Police at the scene where a 15-year-old was slain in...

Police at the scene where a 15-year-old was slain in a gang murder in woods in Central Islip on Aug. 7, 2019. Credit: James Carbone

A federal judge in Central Islip on Monday sentenced an MS-13 associate who lured a 15-year-old boy into a fatal ambush to 22 years in prison.

Federal prosecutors said Lidia DelCarmen-Rodriguez, an associate of the Leeward Locos Salvatruchas, and other members of the clique targeted Jasson Medrano-Molina because they believed he was a member of the rival 18th Street gang.

DelCarmen-Rodriguez, 21, lured Medrano-Molina and two other individuals to a wooded area in Central Islip in the early morning hours of Aug. 7, 2019, where Medrano-Molina was fatally shot at close range, prosecutors said.

“Your hands are covered in blood,” Medrano-Molina’s uncle said as he delivered a victim-impact statement, looking icily at DelCarmen-Rodriguez as he spoke. Newsday is not naming the uncle or other relatives who provided victim impact statements because of prosecutors’ concerns for their safety.

DelCarmen-Rodriguez pleaded guilty on June 30, 2022, to aiding and abetting the use of a firearm, causing the death of Medrano-Molina. She faced up to 364 months — more than 30 years — in federal prison. DelCarmen-Rodriguez is expected to be deported to her native El Salvador after completing her sentence.

She declined to address visiting Circuit Court Judge Joseph Bianco before she was sentenced, defense attorney Zachary Taylor said, because she did not want to further upset the victim’s family. Taylor said DelCarmen-Rodriguez asked him to apologize to the family on her behalf.

Medrano-Molina’s grandmother described the victim as a kind teen who worked hard, studied hard and was popular with his peers.

“Nobody has the right to take away another person’s life. This woman deserves the full impact of the law,” the grandmother said through sobs and tears, frequently turning to the defense table to look directly at DelCarmen-Rodriguez.

“I beg you, your honor, the full impact of the law, the maximum punishment for this woman," the grandmother continued. "She is a danger to young people. She could do it again. She could commit the same crime again.”

Prosecutors said MS-13 members and associates in July and August of 2019 were seeking to identify rival gang members they could assault and kill to elevate their status in the gang. DelCarmen-Rodriguez and her co-conspirators targeted several individuals, including Medrano-Molina, as members of the rival 18th Street gang.

The defendant lured Medrano-Molina and two others to a secluded wood area in Central Islip, where her co-conspirators were waiting with a .40-caliber handgun and a baseball bat. Medrano-Molina and his companions fled when they realized they had been ambushed. Prosecutors said Medrano-Molina was pursued and fatally shot multiple times at close range. His companions escaped.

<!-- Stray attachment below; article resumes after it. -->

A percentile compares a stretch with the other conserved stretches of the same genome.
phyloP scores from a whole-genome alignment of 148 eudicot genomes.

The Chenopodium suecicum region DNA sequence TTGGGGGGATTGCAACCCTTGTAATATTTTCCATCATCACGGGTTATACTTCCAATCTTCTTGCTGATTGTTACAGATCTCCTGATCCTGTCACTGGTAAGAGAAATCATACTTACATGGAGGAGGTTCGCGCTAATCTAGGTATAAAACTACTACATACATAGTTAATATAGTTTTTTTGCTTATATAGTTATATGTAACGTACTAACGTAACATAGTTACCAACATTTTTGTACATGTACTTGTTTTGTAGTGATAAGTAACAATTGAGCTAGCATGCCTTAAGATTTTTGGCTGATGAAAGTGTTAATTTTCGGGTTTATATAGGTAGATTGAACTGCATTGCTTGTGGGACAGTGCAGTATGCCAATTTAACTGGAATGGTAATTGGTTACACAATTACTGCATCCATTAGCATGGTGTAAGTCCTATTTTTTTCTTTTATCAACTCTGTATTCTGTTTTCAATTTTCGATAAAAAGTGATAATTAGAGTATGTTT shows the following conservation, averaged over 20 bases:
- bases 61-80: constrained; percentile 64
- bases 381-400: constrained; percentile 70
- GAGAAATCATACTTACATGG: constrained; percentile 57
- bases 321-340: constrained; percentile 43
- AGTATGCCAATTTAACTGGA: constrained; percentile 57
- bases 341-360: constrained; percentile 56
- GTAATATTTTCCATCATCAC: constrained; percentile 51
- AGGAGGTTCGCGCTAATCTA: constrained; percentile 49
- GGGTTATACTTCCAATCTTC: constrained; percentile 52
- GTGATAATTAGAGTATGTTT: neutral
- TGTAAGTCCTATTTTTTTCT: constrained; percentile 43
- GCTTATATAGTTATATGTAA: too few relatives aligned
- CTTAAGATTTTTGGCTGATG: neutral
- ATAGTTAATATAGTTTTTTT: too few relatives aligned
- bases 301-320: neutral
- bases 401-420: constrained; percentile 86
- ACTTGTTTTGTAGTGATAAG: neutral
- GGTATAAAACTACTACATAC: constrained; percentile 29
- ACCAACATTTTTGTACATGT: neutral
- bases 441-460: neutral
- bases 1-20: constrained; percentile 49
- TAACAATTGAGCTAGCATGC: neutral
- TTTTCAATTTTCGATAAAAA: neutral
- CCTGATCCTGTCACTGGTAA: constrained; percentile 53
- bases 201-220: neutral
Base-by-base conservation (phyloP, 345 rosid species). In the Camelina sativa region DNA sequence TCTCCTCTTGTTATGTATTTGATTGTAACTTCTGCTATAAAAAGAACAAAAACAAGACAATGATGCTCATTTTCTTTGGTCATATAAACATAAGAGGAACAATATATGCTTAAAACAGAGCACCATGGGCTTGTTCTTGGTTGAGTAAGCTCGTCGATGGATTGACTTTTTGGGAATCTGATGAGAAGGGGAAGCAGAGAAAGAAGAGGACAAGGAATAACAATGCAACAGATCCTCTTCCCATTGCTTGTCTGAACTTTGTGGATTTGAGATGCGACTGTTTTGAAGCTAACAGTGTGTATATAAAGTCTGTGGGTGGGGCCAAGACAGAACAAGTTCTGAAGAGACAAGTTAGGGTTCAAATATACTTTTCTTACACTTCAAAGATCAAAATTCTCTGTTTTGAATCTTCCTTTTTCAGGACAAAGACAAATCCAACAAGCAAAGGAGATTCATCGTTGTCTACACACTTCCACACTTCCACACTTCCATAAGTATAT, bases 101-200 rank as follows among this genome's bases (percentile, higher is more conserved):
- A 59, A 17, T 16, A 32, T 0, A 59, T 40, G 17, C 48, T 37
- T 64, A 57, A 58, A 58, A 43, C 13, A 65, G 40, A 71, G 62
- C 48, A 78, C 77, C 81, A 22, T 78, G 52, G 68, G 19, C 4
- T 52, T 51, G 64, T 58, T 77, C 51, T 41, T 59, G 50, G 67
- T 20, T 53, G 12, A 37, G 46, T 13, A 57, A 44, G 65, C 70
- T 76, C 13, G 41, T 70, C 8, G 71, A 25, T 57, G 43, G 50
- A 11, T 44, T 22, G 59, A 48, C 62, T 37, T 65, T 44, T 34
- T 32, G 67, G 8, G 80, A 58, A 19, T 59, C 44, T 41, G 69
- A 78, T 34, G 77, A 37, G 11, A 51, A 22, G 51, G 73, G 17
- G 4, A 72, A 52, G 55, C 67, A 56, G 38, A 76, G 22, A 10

Assistant U.S. Attorney Paul Scotti asked Bianco to sentence the defendant to 25 years in prison.

“This is the kind of murder that demonstrates just how evil the gang is,” Scotti said.

Taylor asked Bianco to sentence DelCarmen-Rodriguez to 10 years in prison because she was a minor — 16 years old — when the crime occurred. She should not be sentenced along adult guidelines, he said, because her judgment was immature at the time.

Taylor said DelCarmen-Rodriguez suffered from complex post-traumatic stress disorder because of horrific physical and sexual abuse, first by relatives before she left El Salvador at the age of 12 and later, when she was raped by seven men, including several schoolmates, in an abandoned house in Central Islip.

“Girls who have been subjected to sexual assault and rape are more likely to become affiliated with gangs,” Taylor told Bianco.

DelCarmen-Rodriguez became entwined with MS-13 because the gang initially provided her with a sense of safety, Taylor said. She knew that two teenage girls who had crossed the gang had been murdered in Brentwood in 2016. She attempted suicide a week before Medrano-Molina’s death because she felt trapped, Taylor said in court.

Bianco expressed sympathy for Taylor’s argument, calling the mitigating factors he detailed “significant.” But the slaying was premeditated and not impulsive, he said, and he had to weigh the trauma suffered by the victim’s family as well.

One of DelCarmen-Rodriguez’s co-conspirators in the death of Medrano-Molina, Jose Omar Sorto Portillo, pleaded guilty in October 2021 to murder in aid of racketeering and was later sentenced to 30 years in prison.

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